Everyone feels down from time to time. Life can be tough, after all. We deal with stress at work, stress at home, disappointment, frustration—the list goes on and on. But how can you tell when it’s more than feeling down? How do you know whether you or someone you care about may be suffering from depression?
An estimated one out of 20 Americans suffer from depression each year—twice as many women as men.
Depression can be biologically based, just like diabetes, asthma or heart disease, and it affects your whole body. Extreme stress may also play a role in the development of depression.
Contrary to what many believe, depression is not “all in your head”—though it does affect the chemical balance and nerve receptors in your brain. Depression takes a toll on the entire body and changes your thinking and affects your physical health as well.
There is good news. Depression is treatable and help is available. You do not have to go through this by yourself.
Types of Depression
Depression takes many different forms. Symptoms may vary depending on the type of depression. Here are the major types of depression:
Major Depression: Interferes with your ability to complete daily tasks, such as working, sleeping, eating and enjoying fun activities for at least a two-week period.
Dysthymic Disorder: Symptoms are not as severe as major depression, but they can keep you from feeling well and may last up to two years or more.
Bipolar Disorder (manic depression): Characterized by high and low mood swings. Sometimes these mood swings can occur very fast, but most often they will occur over weeks.
Post-partum Depression: Occurs in women who have recently given birth and often interferes with a mother’s ability to bond with her baby. It is similar to major depression and usually presents in the first few months after delivery.
Signs & Symptoms
Signs and symptoms of depression vary from person to person. The earlier you recognize the signs of depression and seek help, the better. Remember, the first step to defeating depression is recognizing it. Here is a list of some of the most common symptoms of depression:
- A persistent sad, anxious or "empty" mood
- Loss of interest or pleasure in ordinary activities, including sex
- Decreased energy, fatigue, feeling "slowed down"
- Sleep problems (insomnia, oversleeping, early morning waking)
- Eating problems (loss of appetite or weight, weight gain)
- Difficulty concentrating, remembering or making decisions
- Feelings of guilt, worthlessness or helplessness
- Thoughts of death or suicide, a suicide attempt
- Recurring aches and pains that don't respond to medical treatment
- Most of us will experience some of these symptoms at some point in life. If you experience five or more of these symptoms for two weeks or longer, however, you should seek help from a professional.
Treatment for depression usually includes prescription antidepressant medication. Taken correctly, this medicine can help control symptoms. You should plan to see your doctor once a month for at least three months after starting antidepressant medication. Take all medications as prescribed. Call your doctor immediately if you have any problems.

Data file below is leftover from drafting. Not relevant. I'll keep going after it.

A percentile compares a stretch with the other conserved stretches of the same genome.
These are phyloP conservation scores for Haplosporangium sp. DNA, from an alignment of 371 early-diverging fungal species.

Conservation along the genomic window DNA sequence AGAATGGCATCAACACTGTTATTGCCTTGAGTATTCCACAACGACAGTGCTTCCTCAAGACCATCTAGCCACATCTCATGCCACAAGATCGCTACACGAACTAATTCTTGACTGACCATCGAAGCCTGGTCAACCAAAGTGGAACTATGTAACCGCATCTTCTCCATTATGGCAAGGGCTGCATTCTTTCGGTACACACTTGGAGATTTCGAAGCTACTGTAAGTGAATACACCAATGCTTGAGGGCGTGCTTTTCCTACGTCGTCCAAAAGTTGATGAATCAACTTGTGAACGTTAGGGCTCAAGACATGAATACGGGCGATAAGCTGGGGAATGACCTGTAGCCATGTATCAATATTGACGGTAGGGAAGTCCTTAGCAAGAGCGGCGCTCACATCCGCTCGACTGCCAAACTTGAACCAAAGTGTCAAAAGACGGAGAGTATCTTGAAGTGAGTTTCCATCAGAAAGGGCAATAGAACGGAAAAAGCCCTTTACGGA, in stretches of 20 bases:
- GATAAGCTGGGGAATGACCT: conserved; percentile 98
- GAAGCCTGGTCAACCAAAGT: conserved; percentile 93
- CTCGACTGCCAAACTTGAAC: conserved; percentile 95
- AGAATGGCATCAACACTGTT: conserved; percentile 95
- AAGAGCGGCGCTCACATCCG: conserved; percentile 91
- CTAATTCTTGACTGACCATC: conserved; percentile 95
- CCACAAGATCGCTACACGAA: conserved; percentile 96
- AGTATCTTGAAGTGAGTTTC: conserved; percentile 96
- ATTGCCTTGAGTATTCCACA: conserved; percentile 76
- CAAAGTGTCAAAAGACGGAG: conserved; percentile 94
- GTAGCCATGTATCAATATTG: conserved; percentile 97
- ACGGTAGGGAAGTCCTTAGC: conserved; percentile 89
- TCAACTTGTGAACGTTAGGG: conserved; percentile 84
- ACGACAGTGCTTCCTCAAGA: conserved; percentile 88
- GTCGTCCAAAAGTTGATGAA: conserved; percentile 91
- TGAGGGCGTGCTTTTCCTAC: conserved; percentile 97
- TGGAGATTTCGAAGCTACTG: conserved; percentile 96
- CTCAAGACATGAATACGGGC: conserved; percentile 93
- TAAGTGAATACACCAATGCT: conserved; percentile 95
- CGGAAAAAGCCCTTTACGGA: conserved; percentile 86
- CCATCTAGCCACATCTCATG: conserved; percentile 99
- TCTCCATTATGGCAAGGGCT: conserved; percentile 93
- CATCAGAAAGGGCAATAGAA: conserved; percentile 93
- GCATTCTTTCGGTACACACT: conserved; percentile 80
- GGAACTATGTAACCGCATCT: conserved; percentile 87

It may be six to eight weeks before you notice an improvement in your symptoms.
It’s important to talk with your doctor about your progress. This helps your doctor evaluate your response to treatment.
Even if you start feeling better sooner, don't stop taking your medication without talking to your doctor. Staying on your medication will lower the risk of relapse and the return of symptoms.
Antidepressants alone are not a “cure” for depression—they simply control the symptoms of depression. The best treatment plans include both medication and therapy to help you develop better skills to cope with the ups and downs of life.
Supportive counseling can help ease the pain of depression and address the negative feelings that accompany it. Often, counseling will include cognitive therapy to help you develop positive life goals, address any negative and unrealistic expectations, and teach problem-solving skills.
Depression Health Coaching
Our program provides resources to improve your quality of life by helping you to:
- Learn how to better manage depression.
- Develop self-monitoring and relapse-prevention skills.
- Communicate more effectively with health care practitioners.
If you choose to participate, you will be partnered with a health coach. This professional will help you plan, coordinate and evaluate your options and the services available to meet your goals.
You will receive regular telephone calls from your health coach. He or she also provides continued follow-up support, coaching and educational materials. If you feel you could benefit from this program, call today for more information.
Please note: Only members with health coaching benefits through CBA can take advantage of these resources. Please see your Schedule of Benefits or talk to your Human Resources department to see if you are eligible for CBA's health coaching services.